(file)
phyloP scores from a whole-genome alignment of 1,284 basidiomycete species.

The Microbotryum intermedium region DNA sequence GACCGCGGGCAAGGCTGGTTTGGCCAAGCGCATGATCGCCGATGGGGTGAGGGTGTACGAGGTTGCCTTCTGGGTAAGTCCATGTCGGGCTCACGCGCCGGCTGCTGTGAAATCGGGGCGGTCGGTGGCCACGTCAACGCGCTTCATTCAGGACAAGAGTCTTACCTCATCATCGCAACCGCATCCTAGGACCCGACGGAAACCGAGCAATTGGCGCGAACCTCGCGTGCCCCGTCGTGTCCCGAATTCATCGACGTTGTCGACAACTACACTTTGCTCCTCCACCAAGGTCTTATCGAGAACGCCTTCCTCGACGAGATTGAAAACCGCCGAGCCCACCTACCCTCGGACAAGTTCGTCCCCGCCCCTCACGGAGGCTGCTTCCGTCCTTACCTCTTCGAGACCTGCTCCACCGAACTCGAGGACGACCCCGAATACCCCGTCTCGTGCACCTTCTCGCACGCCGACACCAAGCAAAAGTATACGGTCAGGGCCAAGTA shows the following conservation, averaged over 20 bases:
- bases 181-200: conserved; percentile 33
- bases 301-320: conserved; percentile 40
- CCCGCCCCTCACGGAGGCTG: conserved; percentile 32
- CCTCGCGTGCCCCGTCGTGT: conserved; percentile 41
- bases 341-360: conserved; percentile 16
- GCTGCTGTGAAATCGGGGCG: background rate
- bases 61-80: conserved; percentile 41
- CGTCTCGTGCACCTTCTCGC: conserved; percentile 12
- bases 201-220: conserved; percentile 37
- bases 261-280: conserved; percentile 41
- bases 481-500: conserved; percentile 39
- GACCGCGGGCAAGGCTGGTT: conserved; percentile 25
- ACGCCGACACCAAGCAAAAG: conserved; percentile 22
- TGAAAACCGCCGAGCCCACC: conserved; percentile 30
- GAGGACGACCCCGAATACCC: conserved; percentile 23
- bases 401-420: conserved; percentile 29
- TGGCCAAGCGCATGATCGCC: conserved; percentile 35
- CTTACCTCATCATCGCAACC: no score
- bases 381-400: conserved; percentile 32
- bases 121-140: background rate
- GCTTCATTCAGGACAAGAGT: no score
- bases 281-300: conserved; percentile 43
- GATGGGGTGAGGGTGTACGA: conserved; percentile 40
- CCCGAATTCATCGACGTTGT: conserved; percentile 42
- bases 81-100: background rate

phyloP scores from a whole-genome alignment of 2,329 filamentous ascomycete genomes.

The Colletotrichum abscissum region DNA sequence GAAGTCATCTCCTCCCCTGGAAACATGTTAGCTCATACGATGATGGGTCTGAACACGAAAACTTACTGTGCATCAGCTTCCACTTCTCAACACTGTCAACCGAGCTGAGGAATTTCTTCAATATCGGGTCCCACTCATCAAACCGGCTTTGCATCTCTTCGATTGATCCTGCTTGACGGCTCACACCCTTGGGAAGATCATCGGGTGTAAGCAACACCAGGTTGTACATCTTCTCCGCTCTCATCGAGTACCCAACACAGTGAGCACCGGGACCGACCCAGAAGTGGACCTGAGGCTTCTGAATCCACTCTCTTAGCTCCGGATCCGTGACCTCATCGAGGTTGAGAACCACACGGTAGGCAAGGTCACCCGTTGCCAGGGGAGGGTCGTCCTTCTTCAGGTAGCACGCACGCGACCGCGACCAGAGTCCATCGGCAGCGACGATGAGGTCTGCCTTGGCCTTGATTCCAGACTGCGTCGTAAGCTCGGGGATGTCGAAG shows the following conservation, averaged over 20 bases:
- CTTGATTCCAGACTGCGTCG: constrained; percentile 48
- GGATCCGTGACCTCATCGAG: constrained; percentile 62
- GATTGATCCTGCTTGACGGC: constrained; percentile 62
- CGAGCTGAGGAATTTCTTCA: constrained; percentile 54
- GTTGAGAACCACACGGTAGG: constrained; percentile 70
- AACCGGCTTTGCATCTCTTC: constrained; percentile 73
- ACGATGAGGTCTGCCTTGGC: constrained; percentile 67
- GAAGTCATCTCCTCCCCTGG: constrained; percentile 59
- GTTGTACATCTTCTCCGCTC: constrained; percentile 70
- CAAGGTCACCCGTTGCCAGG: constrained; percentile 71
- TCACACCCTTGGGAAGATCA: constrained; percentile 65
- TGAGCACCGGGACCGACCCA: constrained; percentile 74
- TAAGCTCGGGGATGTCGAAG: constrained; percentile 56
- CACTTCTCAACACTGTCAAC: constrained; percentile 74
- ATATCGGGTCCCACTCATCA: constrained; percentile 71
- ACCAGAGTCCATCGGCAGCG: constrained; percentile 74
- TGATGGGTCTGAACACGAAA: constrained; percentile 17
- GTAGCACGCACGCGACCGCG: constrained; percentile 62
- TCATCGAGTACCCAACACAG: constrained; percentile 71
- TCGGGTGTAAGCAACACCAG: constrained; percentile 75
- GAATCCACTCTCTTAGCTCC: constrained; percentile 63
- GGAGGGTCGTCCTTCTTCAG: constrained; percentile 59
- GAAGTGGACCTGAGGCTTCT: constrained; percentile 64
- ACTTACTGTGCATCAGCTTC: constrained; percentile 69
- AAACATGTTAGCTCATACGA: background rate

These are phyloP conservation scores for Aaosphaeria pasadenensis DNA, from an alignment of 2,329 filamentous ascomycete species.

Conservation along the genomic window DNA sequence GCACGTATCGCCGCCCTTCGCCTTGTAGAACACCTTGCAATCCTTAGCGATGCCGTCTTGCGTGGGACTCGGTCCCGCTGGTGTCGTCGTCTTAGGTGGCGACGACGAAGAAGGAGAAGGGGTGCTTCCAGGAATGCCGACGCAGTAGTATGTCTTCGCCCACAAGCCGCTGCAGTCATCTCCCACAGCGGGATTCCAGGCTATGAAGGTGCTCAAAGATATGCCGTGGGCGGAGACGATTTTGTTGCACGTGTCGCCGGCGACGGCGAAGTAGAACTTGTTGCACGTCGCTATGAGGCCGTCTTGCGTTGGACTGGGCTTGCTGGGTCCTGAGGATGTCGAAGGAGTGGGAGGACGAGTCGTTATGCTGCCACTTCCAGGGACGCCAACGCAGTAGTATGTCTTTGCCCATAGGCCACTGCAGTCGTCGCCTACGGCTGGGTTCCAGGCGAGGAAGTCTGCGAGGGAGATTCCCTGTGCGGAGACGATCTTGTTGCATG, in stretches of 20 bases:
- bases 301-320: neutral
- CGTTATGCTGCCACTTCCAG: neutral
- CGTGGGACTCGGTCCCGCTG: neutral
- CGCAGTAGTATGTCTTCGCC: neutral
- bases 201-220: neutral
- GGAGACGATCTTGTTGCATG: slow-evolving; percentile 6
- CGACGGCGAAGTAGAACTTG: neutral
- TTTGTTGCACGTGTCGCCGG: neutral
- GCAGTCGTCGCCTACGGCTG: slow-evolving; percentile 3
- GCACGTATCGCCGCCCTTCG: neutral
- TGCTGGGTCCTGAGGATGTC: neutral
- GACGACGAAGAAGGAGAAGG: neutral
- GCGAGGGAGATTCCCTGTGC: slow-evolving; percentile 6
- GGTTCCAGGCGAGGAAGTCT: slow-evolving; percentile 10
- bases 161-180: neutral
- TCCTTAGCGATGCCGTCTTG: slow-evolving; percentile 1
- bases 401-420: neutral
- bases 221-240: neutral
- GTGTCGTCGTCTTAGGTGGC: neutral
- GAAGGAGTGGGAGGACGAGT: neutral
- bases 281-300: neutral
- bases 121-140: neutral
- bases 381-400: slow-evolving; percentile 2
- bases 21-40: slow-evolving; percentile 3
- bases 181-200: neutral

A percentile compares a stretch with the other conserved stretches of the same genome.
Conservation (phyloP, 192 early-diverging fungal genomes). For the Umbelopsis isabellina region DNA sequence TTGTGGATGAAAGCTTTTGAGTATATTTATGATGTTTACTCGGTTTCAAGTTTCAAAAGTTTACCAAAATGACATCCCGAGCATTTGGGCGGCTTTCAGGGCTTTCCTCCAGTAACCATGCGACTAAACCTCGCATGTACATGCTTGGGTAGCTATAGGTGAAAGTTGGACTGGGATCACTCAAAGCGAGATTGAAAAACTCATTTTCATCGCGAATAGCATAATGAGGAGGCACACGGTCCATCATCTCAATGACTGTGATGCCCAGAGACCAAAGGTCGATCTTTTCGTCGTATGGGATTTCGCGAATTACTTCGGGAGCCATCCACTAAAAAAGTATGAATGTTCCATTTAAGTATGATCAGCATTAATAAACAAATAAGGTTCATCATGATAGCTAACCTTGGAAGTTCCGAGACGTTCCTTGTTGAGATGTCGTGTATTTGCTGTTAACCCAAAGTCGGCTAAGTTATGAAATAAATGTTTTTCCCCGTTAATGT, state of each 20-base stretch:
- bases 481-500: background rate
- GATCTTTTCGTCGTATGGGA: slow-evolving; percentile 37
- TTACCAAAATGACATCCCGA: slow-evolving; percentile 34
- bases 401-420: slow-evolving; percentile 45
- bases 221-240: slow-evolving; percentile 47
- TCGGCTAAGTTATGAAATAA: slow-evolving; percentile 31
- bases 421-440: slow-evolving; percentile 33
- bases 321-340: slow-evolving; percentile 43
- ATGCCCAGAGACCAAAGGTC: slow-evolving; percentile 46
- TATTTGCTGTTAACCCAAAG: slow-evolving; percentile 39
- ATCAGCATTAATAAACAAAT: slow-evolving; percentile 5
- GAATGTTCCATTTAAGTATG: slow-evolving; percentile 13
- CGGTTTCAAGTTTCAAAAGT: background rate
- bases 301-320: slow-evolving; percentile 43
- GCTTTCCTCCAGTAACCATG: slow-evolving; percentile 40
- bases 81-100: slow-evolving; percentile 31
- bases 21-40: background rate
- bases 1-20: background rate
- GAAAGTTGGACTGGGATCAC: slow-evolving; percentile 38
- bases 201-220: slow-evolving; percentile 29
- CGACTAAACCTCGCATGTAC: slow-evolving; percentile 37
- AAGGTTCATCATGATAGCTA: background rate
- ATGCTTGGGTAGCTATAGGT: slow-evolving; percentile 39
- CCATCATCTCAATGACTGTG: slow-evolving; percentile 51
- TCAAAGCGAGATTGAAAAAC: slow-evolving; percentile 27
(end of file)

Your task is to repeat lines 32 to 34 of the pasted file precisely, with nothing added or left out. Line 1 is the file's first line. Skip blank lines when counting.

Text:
- GATTGATCCTGCTTGACGGC: constrained; percentile 62
- CGAGCTGAGGAATTTCTTCA: constrained; percentile 54
- GTTGAGAACCACACGGTAGG: constrained; percentile 70